Celebrating #WomenAtMazars – Rebecca Dacre
Next in our Celebrating #WomenAtMazars series, we’re speaking to Rebecca Dacre, a Director in the Restructuring Services Team, based in Milton Keynes.
Don’t forget to catch up with the previous interviews in this series with:
- Iris Hughes, Senior Internal Auditor, Consulting
- Charlene Nunn, Senior Manager, Audit and Assurance
- Harriet Walker, Corporate Assistant, Professional Practices
- Catherine Hall, International Tax Partner
- Lara Brennan, Senior Manager, Financial Outsourcing and Advisory
- Sophie Mellor Tax Trainee, Tax Advisory
- Jennifer Allison Director, Tax
- Charlotte Ward Assistant Manager, Forensic & Investigation Services
- Helen Parker Director, Entrepreneurial Business
Hi Rebecca, can you tell us about your journey to and within Mazars?
I joined a different top-10 firm in London as a summer intern in the corporate recovery department (I had written to them on the off chance that they would take someone on for the summer) and was lucky to be offered a graduate placement there at the end of my degree. I gained my ACA qualification within the corporate recovery department and gained my insolvency qualifications – the CPI and JIEB – as well. I then moved out of London to a local firm and started taking insolvency appointments, which was very rewarding and a great step forwards, and in time, I took over responsibility for the Milton Keynes office. Eventually I began to seek a new challenge to stretch me further, and joined Mazars as a director and appointment-taker in Restructuring Services. When I joined Mazars I was immediately offered the opportunity to work on a project for the banking consulting team, which was a great experience and emphasised to me the wealth of opportunities available at Mazars.
What have been the enablers that have helped you get to where you are today?
I have been really lucky that I was ‘thrown in at the deep end’ during my formative years – it really was sink or swim. It made me self-motivated to find solutions to the problems each case presented and it gave me a great deal of self-confidence. I am grateful that my past managers have had the faith in me to allow me to grow, to learn and to develop a strong work ethic of my own accord, and I aspire to manage others as well as I have been managed.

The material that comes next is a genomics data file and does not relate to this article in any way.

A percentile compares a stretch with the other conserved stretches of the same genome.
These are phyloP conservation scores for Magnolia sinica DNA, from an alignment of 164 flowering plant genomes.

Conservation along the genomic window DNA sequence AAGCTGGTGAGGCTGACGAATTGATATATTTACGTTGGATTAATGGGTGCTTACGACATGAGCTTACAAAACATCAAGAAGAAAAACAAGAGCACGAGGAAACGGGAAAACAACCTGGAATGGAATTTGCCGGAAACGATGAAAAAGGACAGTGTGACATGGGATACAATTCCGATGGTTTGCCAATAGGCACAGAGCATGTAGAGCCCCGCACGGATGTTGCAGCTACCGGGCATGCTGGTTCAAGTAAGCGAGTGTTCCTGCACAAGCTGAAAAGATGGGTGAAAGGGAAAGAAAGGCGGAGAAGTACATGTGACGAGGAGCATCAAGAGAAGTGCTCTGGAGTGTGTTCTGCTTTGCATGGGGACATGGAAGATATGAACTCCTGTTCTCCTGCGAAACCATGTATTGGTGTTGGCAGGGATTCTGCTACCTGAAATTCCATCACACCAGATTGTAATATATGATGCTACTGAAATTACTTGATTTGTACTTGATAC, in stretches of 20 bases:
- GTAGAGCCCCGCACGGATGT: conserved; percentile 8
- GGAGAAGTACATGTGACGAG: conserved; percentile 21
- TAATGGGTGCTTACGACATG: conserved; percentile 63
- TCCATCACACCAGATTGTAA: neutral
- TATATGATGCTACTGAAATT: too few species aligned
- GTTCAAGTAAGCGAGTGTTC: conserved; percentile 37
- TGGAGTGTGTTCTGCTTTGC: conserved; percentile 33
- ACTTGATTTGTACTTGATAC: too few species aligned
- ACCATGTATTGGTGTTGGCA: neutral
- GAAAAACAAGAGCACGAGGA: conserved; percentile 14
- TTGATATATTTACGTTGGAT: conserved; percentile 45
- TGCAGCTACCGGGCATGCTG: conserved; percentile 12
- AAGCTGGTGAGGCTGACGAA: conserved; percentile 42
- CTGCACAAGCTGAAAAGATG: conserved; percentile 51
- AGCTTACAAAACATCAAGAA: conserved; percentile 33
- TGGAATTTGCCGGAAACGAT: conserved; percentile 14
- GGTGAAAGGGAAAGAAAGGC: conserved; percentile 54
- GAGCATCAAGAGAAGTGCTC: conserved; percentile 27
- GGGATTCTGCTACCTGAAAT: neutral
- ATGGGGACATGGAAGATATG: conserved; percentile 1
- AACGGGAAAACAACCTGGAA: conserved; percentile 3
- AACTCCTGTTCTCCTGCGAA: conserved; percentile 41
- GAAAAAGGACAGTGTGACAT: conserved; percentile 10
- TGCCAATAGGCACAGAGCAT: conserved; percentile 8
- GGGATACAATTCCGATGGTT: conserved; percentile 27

What motivates you, and what values guide you?
My biggest motivation is the desire to be proud of my work, my team’s work and how that reflects upon the firm as a whole – I can’t relax if I know I could be doing something better than I am. I am a strong believer in doing the right thing, that giving clients the right advice is of tantamount importance because we embark on a career for long-term satisfaction, not short-term gains.
Over your career who have been the people that have mentored or sponsored you?
I have never had a formal mentor but I have found something to learn from in many colleagues, both senior and junior to me in grade. The first partner that I worked under showed great trust in me and I wanted to live up to his expectations and not let him down. It was inspiring and has shaped the way I work with my team members ever since.
What has been the most defining point in your career to date?
I think it must be passing my insolvency exams at the first sitting, as the JIEB enabled me to obtain my insolvency licence at a relatively young age and to progress in my career, even though at that time I wasn’t sure that I wanted to progress as far as I have.
How would others describe you at work?
Hopefully my colleagues would describe me as cheerful and approachable, determined, resilient, capable, confident, keen to learn, and perhaps never seen without chocolate…
What advice would you give to other women for growing and progressing at Mazars?
Learn what you can from everyone you respect, develop your own set of values and don’t be afraid of seemingly insurmountable challenges; overcoming those will give you the self-confidence to succeed in your career. Not everyone has to aspire to be a Senior Partner – it’s okay to progress at your own pace or to find a level that suits you, but don’t confine yourself to that as you may feel differently as time goes by (as I did). Above all, do what you enjoy – it’ll help you dig deep when the when the deadlines all coincide and your ‘to do list’ is longer than your Christmas list was when you were seven!
Knowing what you know now, what advice would you give your younger self? What would you do differently?
I would tell myself to not be so afraid of what other people think, don’t try to impress but instead try to learn. Ask more questions, be more inquisitive. I would tell myself not to be afraid of networking, as everyone had to start somewhere and once you get to know people, it’s really enjoyable establishing working friendships that will last for decades to come.
What can Mazars do to help to achieve gender parity?
Gender does define a great deal of who we are and how we are brought up, and it’s difficult to eradicate that internal bias; instead we need to focus on accepting and celebrating the variety of strengths that different genders bring to a team environment. Management and appraisers need to be trained to spot the abilities of team members – particularly women – who may not push themselves forwards for progression as vocally as their male counterparts, yet may be the equal or more capable candidate.
Thanks to Rebecca for sharing her journey with us.
Make sure that you come back to Mazars UK blog each week to hear from more inspirational #WomenAtMazars.